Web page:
Family farm quitting egg business after 83 years, citing prices and competition

Shadow Cross Farm in Vermont is calling it quits on April 1 after 83 years. (Source: WCAX)
Published: Mar. 28, 2023 at 10:43 PM EDT
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COLCHESTER, Vt. (WCAX/Gray News) - A Vermont family farm is selling its final dozen eggs after 83 years in business.

WCAX reports that Shadow Cross Farm in Colchester is calling it quits on April 1.

On Tuesday, residents were shopping at the businesses’ storefront for what could be the last few dozen eggs while swapping stories about omelets of years past.

The last few cartons were going fast.

“It’s another institution leaving us,” said Dan Carver, who lives a few minutes from the storefront. “I would grab eggs for the kids. They liked what we could make with them.”

While residents said the company would be missed, owner Rich Paquette said he’s proud of what his family built.

“It’s been really one dozen at a time,” he said.

The family has been supplying eggs to the community since 1940, but they got rid of their hens in 2000 and have since turned into a distributor. Still, the family’s eggs could be found in many stores across Vermont.

“We covered a lot of the state, even as tiny as we are,” Paquette said.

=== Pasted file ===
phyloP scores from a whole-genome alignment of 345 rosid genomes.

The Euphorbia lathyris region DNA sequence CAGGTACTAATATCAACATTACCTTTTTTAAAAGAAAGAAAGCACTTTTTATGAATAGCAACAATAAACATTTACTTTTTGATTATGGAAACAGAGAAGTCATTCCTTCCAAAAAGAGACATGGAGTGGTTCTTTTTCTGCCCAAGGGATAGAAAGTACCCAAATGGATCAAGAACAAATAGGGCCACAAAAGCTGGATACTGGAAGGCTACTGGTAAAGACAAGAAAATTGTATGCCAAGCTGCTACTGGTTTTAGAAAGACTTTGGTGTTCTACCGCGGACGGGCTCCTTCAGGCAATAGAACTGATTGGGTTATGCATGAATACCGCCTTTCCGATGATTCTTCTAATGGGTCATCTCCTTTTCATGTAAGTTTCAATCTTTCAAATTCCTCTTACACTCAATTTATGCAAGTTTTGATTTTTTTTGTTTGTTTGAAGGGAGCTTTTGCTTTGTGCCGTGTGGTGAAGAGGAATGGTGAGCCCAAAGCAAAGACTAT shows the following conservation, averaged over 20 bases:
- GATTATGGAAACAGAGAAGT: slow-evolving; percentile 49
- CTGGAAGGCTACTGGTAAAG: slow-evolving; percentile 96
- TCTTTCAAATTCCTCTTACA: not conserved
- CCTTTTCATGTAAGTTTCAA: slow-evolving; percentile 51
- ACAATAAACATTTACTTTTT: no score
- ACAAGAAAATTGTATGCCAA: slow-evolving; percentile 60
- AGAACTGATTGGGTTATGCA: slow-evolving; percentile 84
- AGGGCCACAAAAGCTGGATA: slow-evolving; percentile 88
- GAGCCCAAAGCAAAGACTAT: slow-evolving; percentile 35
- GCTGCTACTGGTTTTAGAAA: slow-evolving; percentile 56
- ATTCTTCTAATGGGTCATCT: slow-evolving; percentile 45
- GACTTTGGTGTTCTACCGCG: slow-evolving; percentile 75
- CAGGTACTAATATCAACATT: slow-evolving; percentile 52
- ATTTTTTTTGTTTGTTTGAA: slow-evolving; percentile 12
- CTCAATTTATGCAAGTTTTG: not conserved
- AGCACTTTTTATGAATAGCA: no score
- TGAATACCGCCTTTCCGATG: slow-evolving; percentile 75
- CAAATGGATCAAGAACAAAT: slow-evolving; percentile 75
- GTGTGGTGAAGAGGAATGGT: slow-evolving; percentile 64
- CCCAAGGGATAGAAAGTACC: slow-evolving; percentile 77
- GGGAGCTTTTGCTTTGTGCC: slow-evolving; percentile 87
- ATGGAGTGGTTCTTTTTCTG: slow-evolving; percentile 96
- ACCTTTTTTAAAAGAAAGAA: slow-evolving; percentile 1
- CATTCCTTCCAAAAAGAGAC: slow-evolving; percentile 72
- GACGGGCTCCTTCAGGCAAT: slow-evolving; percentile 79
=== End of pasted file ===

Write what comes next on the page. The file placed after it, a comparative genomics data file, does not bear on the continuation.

According to Paquette, the six family employees working were helping to supply an estimated 80% of eggs eaten in Chittenden County.

The family said their decision to close their doors was driven by the desire to slow down.

Paquette said he and his wife don’t feel the need to take on the challenges of the evolving marketplace, including fluctuating egg prices and competition from larger markets.

“We don’t want to continue learning new challenges. We do what we do quite well, but it’s time for us to move on into something less hectic,” he said.

The wholesale accounts have been sold to another food distributor out of South Barre, and Paquette will focus on his storage business.

Paquette thanked his loyal customers for their decades of support.

Those stopping by Tuesday said they understood but will still miss the local label.

“It’s sad to see. I’ve been living in town for 30 years, but it’s just one more change. This one, I will say for the worse, but I also understand why,” Carver said.